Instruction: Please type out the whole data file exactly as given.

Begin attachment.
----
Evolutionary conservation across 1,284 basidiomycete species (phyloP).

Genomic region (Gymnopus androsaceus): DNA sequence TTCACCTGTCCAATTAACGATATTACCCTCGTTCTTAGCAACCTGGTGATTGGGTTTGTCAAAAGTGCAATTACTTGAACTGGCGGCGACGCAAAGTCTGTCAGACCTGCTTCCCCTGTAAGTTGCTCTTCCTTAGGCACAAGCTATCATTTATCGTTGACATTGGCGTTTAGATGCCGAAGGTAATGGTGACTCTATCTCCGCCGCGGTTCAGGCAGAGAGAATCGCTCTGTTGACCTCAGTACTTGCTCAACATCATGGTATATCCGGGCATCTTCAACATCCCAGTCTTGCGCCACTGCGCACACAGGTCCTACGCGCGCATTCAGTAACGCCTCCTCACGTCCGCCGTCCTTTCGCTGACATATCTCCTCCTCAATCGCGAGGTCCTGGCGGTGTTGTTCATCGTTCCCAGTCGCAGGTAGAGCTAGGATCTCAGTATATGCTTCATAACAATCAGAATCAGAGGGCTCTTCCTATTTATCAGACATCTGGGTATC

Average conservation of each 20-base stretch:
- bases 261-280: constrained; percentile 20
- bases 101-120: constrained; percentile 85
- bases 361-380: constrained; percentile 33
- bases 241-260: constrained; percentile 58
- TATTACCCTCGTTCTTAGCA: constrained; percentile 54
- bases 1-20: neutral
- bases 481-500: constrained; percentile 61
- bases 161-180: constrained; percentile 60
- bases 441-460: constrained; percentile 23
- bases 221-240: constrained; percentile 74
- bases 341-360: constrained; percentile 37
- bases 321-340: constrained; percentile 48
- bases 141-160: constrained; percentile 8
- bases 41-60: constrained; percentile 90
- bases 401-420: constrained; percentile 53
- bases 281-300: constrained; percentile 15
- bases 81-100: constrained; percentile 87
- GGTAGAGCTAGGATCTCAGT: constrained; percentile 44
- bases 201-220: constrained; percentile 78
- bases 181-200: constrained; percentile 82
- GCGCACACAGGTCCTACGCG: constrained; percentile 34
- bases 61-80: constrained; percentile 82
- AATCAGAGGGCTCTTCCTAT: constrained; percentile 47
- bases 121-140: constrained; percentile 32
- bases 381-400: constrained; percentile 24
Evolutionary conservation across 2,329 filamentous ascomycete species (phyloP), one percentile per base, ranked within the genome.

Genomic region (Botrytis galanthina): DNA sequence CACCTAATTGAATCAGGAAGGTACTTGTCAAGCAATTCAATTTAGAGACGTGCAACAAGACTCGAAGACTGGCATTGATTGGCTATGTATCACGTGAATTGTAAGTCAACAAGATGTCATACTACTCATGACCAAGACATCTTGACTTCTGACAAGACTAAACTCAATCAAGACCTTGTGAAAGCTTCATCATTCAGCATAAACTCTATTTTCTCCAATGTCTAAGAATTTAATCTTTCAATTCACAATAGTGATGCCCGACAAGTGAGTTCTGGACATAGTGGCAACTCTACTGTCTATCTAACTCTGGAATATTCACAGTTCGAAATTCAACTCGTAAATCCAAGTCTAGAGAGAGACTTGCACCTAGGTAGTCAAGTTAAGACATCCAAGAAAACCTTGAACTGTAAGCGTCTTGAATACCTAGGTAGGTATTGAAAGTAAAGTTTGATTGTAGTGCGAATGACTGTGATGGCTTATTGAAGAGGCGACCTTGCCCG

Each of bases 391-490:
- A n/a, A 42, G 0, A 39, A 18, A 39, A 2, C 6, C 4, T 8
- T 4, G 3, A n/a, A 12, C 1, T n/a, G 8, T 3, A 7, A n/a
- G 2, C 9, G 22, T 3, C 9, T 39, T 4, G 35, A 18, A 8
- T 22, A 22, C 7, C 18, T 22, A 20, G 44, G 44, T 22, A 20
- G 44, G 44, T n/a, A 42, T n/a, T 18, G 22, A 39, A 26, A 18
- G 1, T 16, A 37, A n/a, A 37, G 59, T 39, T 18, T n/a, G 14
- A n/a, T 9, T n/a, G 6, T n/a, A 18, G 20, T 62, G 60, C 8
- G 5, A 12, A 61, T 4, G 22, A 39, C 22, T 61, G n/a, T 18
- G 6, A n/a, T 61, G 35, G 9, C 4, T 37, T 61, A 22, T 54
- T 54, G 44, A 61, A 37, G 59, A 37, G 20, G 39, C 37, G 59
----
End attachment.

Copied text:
Evolutionary conservation across 1,284 basidiomycete species (phyloP).

Genomic region (Gymnopus androsaceus): DNA sequence TTCACCTGTCCAATTAACGATATTACCCTCGTTCTTAGCAACCTGGTGATTGGGTTTGTCAAAAGTGCAATTACTTGAACTGGCGGCGACGCAAAGTCTGTCAGACCTGCTTCCCCTGTAAGTTGCTCTTCCTTAGGCACAAGCTATCATTTATCGTTGACATTGGCGTTTAGATGCCGAAGGTAATGGTGACTCTATCTCCGCCGCGGTTCAGGCAGAGAGAATCGCTCTGTTGACCTCAGTACTTGCTCAACATCATGGTATATCCGGGCATCTTCAACATCCCAGTCTTGCGCCACTGCGCACACAGGTCCTACGCGCGCATTCAGTAACGCCTCCTCACGTCCGCCGTCCTTTCGCTGACATATCTCCTCCTCAATCGCGAGGTCCTGGCGGTGTTGTTCATCGTTCCCAGTCGCAGGTAGAGCTAGGATCTCAGTATATGCTTCATAACAATCAGAATCAGAGGGCTCTTCCTATTTATCAGACATCTGGGTATC

Average conservation of each 20-base stretch:
- bases 261-280: constrained; percentile 20
- bases 101-120: constrained; percentile 85
- bases 361-380: constrained; percentile 33
- bases 241-260: constrained; percentile 58
- TATTACCCTCGTTCTTAGCA: constrained; percentile 54
- bases 1-20: neutral
- bases 481-500: constrained; percentile 61
- bases 161-180: constrained; percentile 60
- bases 441-460: constrained; percentile 23
- bases 221-240: constrained; percentile 74
- bases 341-360: constrained; percentile 37
- bases 321-340: constrained; percentile 48
- bases 141-160: constrained; percentile 8
- bases 41-60: constrained; percentile 90
- bases 401-420: constrained; percentile 53
- bases 281-300: constrained; percentile 15
- bases 81-100: constrained; percentile 87
- GGTAGAGCTAGGATCTCAGT: constrained; percentile 44
- bases 201-220: constrained; percentile 78
- bases 181-200: constrained; percentile 82
- GCGCACACAGGTCCTACGCG: constrained; percentile 34
- bases 61-80: constrained; percentile 82
- AATCAGAGGGCTCTTCCTAT: constrained; percentile 47
- bases 121-140: constrained; percentile 32
- bases 381-400: constrained; percentile 24
Evolutionary conservation across 2,329 filamentous ascomycete species (phyloP), one percentile per base, ranked within the genome.

Genomic region (Botrytis galanthina): DNA sequence CACCTAATTGAATCAGGAAGGTACTTGTCAAGCAATTCAATTTAGAGACGTGCAACAAGACTCGAAGACTGGCATTGATTGGCTATGTATCACGTGAATTGTAAGTCAACAAGATGTCATACTACTCATGACCAAGACATCTTGACTTCTGACAAGACTAAACTCAATCAAGACCTTGTGAAAGCTTCATCATTCAGCATAAACTCTATTTTCTCCAATGTCTAAGAATTTAATCTTTCAATTCACAATAGTGATGCCCGACAAGTGAGTTCTGGACATAGTGGCAACTCTACTGTCTATCTAACTCTGGAATATTCACAGTTCGAAATTCAACTCGTAAATCCAAGTCTAGAGAGAGACTTGCACCTAGGTAGTCAAGTTAAGACATCCAAGAAAACCTTGAACTGTAAGCGTCTTGAATACCTAGGTAGGTATTGAAAGTAAAGTTTGATTGTAGTGCGAATGACTGTGATGGCTTATTGAAGAGGCGACCTTGCCCG

Each of bases 391-490:
- A n/a, A 42, G 0, A 39, A 18, A 39, A 2, C 6, C 4, T 8
- T 4, G 3, A n/a, A 12, C 1, T n/a, G 8, T 3, A 7, A n/a
- G 2, C 9, G 22, T 3, C 9, T 39, T 4, G 35, A 18, A 8
- T 22, A 22, C 7, C 18, T 22, A 20, G 44, G 44, T 22, A 20
- G 44, G 44, T n/a, A 42, T n/a, T 18, G 22, A 39, A 26, A 18
- G 1, T 16, A 37, A n/a, A 37, G 59, T 39, T 18, T n/a, G 14
- A n/a, T 9, T n/a, G 6, T n/a, A 18, G 20, T 62, G 60, C 8
- G 5, A 12, A 61, T 4, G 22, A 39, C 22, T 61, G n/a, T 18
- G 6, A n/a, T 61, G 35, G 9, C 4, T 37, T 61, A 22, T 54
- T 54, G 44, A 61, A 37, G 59, A 37, G 20, G 39, C 37, G 59